Right now more than ever, creators, innovators, and entrepreneurs are feeling what I call "Lone Wolf Syndrome."
They say things like:
"I have to get away from the noise."
"When I work I have to put my phone on airplane mode so I don't get notifications."
"I schedule when I do my emails, instead of checking them every minute."
"I don't really enjoy 'going out' right now."
However, I don't think they themselves would say they feel lonely at all. Here's why:
I, too, am the type of person whose best work stems from long periods of time left alone to immerse myself in my creative element: books, podcasts, travel, music, whatever I need. I fall into a flow, a term coined by psychologist Mihály Csíkszentmihályi in 1975; "In positive psychology, a flow state, also known colloquially as being in the zone, is the mental state of operation in which a person performing an activity is fully immersed in a feeling of energized focus, full involvement, and enjoyment in the process of the activity. In essence, flow is characterized by complete absorption in what one does, and a resulting loss in one's sense of space and time."
During my experiences in flow, the creative personas in my mind get the time and quiet they need to stretch their legs and take form. They speak to me and there's nothing to distract me from hearing them. The longer they speak, the more profound they become. I begin to connect the dots between my chosen inspiration, the subject matter, and all the variables of potential. I start to see the patterns in my client's business and where we would need to alter the trend line with surgical precision to achieve the desired outcome. The past, present and future are no longer linear to me — instead I see common loops in behavior and likely outcomes. This is my ideal creative zone; my very best work happens here. However, when interrupted by a notification on my phone or a knock on the front door, flow stops.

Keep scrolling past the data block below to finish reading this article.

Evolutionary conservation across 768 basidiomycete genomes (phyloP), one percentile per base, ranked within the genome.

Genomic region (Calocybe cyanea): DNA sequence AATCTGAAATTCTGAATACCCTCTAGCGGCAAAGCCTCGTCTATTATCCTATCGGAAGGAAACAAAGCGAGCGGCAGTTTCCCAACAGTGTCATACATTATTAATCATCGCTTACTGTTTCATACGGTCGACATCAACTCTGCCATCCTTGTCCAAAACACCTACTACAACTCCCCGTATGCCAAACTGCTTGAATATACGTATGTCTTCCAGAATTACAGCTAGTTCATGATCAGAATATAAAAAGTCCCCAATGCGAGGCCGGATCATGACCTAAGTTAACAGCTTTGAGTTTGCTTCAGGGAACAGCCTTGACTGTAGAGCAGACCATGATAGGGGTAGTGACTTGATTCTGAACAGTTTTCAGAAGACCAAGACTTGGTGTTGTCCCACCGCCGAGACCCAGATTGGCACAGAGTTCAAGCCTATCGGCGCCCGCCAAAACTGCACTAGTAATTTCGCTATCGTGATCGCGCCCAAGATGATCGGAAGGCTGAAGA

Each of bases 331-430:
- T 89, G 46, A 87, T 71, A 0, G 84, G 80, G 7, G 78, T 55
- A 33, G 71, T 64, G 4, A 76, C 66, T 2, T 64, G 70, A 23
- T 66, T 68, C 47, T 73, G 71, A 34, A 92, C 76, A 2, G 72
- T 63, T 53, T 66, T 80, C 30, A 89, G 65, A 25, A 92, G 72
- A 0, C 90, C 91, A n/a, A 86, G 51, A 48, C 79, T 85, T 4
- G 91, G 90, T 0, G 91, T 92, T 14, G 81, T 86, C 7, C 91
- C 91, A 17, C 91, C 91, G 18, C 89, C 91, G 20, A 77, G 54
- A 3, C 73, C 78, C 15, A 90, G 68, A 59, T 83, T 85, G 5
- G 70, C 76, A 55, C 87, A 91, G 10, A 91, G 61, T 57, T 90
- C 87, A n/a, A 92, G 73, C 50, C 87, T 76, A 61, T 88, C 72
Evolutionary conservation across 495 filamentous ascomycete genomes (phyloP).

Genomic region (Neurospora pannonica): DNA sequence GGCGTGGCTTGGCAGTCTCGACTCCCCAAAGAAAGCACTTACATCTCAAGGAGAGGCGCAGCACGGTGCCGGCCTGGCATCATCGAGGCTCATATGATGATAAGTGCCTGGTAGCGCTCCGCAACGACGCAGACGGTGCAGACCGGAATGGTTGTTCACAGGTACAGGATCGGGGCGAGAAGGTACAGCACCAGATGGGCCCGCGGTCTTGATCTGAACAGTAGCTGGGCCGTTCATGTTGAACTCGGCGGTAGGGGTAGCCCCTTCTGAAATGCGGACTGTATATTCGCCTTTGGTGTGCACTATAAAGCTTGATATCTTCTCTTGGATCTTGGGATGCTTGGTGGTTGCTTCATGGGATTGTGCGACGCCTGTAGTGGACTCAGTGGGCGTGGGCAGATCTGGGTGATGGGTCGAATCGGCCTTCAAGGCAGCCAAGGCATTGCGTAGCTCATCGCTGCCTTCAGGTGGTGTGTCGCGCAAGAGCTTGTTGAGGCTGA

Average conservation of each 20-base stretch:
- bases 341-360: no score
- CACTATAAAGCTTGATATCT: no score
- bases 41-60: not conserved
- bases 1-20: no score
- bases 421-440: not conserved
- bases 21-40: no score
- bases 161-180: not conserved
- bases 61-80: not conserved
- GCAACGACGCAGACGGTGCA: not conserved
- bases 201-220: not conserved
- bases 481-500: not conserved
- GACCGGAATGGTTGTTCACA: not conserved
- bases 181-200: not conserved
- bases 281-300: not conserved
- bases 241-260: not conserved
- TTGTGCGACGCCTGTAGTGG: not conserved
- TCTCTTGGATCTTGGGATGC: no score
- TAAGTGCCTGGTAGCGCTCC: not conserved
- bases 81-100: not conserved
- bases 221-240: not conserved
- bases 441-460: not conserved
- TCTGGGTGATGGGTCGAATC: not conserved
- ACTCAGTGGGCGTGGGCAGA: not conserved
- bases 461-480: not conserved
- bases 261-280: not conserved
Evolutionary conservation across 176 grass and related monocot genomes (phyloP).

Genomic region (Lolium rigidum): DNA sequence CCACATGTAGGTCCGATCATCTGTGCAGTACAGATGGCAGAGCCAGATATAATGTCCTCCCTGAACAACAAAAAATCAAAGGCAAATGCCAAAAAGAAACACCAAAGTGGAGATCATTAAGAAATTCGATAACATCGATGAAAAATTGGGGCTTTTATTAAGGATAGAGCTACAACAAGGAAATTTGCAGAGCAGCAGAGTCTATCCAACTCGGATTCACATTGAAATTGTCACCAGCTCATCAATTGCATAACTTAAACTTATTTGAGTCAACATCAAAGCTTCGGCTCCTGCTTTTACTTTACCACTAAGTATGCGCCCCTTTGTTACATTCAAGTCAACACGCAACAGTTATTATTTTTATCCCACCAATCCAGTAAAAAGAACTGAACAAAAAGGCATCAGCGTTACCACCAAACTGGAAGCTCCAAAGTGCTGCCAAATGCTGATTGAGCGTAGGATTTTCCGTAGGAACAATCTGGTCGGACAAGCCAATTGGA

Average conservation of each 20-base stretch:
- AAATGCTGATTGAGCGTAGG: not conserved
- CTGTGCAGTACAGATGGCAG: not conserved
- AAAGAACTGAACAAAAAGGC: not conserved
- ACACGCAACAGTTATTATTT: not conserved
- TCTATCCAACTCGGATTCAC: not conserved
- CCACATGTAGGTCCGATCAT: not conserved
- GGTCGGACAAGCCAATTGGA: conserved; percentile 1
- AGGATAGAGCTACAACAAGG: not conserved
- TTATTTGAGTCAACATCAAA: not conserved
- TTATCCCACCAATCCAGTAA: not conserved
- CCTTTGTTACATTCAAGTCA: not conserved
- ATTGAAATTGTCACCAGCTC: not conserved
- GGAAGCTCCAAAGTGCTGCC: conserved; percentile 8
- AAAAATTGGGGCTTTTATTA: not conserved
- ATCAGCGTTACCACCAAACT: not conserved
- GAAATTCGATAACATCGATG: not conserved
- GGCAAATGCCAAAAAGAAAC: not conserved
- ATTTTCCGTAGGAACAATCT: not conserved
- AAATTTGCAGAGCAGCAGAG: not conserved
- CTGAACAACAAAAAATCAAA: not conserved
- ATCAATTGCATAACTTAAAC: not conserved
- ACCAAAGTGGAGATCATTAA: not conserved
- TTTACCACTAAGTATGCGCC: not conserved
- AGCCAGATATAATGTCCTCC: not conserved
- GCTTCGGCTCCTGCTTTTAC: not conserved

Csíkszentmihályi's research found that "Whenever information disrupts the consciousness by threatening its goals we begin a condition of inner disorder... a disorder of the self that impairs its effectiveness." Translation: everyday disruptions actually send our internal self into chaos, halting creativity.
Disruptions are the "off" switch to flow.
The best creators and innovators of our time have either knowingly or unknowingly discovered that in a social media-laden environment, creative breakthroughs are simply less likely. We live in a landscape whose profitability is built on distraction; from targeted ads to endlessness rabbit holes of content to cubicle-less offices, there's always something lying in wait to steal our consciousness. The solution? Intentionally manipulating your environment to leverage the correlation between you — the creator — and the quality of your content by being as ultimately present as possible. These people aren't taking a step back because of an outright desire to be less social or less involved; they're trying to line up what they need to induce a flow state — and stay there.
This is why you see entrepreneurs, athletes, and experts spending intentional, focused time alone, on their craft.
It's tempting in the face of greatness to say things like "the stars really lined up for them," but in reality, we are looking at the possibility that exceptional people just align their own stars.
We're witnessing flow.